EU to Tax Imports Based on Emissions


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The European Union reached an agreement to impose a tax on imports based on the greenhouse gases emitted to make them, inserting climate-change regulation for the first time into the rules of global trade.

The deal in December 2022 between European national governments and the European Parliament ends more than a year of negotiations on the details of the plan. The EU is expected to adopt it in the coming weeks as part of a sweeping package of legislation that would step up the bloc's efforts to limit global warming.

The plan, known as the carbon border adjustment mechanism, would be the world's first tax on the carbon content of imported goods. It has rattled supply chains around the globe and angered the EU's trading partners, particularly in the developing world, where manufacturers tend to emit relatively large amounts of carbon dioxide. It has also unsettled manufacturers in the U.S. who are concerned the measure would create a new web of red tape to export to Europe.

Europe's border tax has also spurred officials in other countries to consider a similar approach. The U.K. is discussing it, as is Canada. Democrats in Congress have introduced legislation to impose a carbon tax at U.S. borders.

"With this directive, the polluter is really going to pay, and we are pushing the rest of the world to do the same," said Mohammed Chahim, a European lawmaker who led talks for the Parliament.

Europe's carbon border tax adds to trans-Atlantic trade tensions as policy makers in Europe and the U.S. try to position their industries to catch the coming wave of investment in low-carbon technologies. The U.S. Inflation Reduction Act gives huge subsidies for deploying renewable energy and requires much of those funds to be spent on goods made to a significant extent in the U.S. European leaders say those provisions violate World Trade Organization rules preventing discrimination against foreign companies.

The agreement comes as European governments are at odds over a plan to establish an emergency cap on the price of natural gas. Energy ministers clashed again on Tuesday over a proposal that has divided the continent in its response to Russia's tightened grip on energy supplies.

The proposal from the European Commission, the bloc's executive body, would cap month-ahead prices on the EU's main trading hub.

The push comes after Russia's invasion of Ukraine and its throttling of natural-gas supplies have pushed up energy prices and sparked concerns about possible shortages. Earlier measures taken by EU countries include a plan to redistribute a portion of energy companies' high profit and revenue, and efforts to reduce gas consumption.

Europe's carbon border tax aims to protect European manufacturers from competitors in countries that haven't regulated carbon-dioxide emissions. It would also use the bloc's economic heft to push countries to set a price on carbon -- either through a tax or other means such as a cap-and-trade system; manufacturers from those countries would benefit from a deduction of that cost from the European tax when their goods arrive at the bloc's borders.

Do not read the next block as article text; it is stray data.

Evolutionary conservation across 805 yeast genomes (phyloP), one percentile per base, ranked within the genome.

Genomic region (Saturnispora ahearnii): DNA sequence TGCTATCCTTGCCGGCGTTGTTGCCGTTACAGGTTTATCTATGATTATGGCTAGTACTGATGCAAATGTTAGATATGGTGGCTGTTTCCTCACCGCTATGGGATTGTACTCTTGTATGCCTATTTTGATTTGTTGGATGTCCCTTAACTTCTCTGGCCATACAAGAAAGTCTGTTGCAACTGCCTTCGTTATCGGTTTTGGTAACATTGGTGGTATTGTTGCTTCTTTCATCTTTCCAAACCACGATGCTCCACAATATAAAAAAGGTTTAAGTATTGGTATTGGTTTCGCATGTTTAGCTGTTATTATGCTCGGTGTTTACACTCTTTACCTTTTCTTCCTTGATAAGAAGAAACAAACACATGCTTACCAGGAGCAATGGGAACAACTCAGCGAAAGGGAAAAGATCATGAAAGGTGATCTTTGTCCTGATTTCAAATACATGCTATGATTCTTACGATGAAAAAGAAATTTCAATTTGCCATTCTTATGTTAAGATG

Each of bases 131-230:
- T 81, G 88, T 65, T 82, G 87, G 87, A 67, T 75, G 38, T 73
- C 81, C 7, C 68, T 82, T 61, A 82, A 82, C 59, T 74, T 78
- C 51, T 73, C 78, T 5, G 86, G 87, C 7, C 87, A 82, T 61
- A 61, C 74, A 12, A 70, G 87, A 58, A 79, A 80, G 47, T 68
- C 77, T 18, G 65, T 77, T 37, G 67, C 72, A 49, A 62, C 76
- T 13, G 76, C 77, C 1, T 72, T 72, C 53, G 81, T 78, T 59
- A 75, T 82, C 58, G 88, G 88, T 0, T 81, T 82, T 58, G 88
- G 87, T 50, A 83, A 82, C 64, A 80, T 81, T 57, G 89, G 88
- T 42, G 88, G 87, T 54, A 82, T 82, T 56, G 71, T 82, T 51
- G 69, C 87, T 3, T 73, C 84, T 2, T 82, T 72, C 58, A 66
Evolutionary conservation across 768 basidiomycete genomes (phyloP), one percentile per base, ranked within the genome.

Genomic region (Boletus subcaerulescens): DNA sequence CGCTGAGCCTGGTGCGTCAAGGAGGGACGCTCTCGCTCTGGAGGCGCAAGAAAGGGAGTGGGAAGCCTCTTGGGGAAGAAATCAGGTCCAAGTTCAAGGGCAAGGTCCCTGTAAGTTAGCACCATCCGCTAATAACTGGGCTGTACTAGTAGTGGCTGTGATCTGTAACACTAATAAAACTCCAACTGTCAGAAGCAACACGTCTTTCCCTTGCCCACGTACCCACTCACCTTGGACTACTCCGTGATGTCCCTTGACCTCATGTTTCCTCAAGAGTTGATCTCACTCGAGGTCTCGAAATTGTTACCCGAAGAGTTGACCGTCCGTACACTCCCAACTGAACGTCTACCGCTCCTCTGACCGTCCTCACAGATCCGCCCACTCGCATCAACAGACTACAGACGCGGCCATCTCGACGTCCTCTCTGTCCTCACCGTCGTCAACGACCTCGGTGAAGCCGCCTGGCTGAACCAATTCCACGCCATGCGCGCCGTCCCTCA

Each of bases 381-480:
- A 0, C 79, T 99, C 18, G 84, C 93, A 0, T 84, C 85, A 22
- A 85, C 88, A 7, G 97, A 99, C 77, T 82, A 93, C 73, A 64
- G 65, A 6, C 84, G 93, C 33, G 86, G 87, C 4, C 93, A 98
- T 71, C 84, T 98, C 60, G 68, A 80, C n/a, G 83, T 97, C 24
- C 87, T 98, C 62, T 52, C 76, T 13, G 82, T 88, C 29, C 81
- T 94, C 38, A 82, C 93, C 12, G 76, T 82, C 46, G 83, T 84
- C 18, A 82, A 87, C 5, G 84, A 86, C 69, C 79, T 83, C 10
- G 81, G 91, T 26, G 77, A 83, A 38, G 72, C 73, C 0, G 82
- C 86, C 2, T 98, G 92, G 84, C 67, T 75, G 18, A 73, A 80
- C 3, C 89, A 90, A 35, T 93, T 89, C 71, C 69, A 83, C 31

The tax would apply first to some of Europe's most-energy intensive industries: aluminum, steel, fertilizers, cement, some chemicals and hydrogen production, which is expected to grow quickly in the coming years. It would come into effect in October 2023, first just as a requirement to report the greenhouse-gas emissions associated with imports. In later years, importers would be required to pay the tax. That step would accompany the EU's schedule for phasing out free emissions allowances the bloc gives to its industries under its cap-and-trade system.

Crucially, negotiators decided to include so-called indirect emissions in their plan, which are released not by the manufacturers themselves but from the power plants they rely on for electricity. Most emissions from aluminum production, for example, are generated by the huge amounts of electricity used by aluminum smelters. That provision could be a significant barrier to Chinese producers of aluminum and other goods, given that they rely heavily on coal-fired electricity.

The legislation would require importers to register with authorities and seek authorization to import goods covered by the tax. Importers would have to pay a price per ton of carbon dioxide set by the carbon price in Europe's emissions-trading system. Europe's carbon-dioxide allowance prices have risen sharply over the past two years to around 90 euros, equivalent to $95, per ton because of expectations that the bloc would set a lower cap on overall emissions in the coming years. The war in Ukraine has also put upward pressure on prices, as power companies across the bloc are burning more coal to replace natural gas from Russia.

As Europe negotiated the plan, White House officials said U.S. manufacturers should be able to deduct the cost of complying with rules intended to limit greenhouse-gas emissions, even if those rules don't set an explicit price on a ton of carbon. California and Northeastern states have such regulations, but they don't exist in the U.S. at a federal level. European negotiators in the end rejected those arguments.

The EU this week was also nearing a deal on fresh loans for Ukraine for 2023, which were being held up by Hungary because of its fight with Brussels over Budapest's access to EU funds. Under the deal, member states agreed that the EU should go to the capital markets to raise 18 billion euros for Ukraine in 2023.


Matthew Dalton

The Wall Street Journal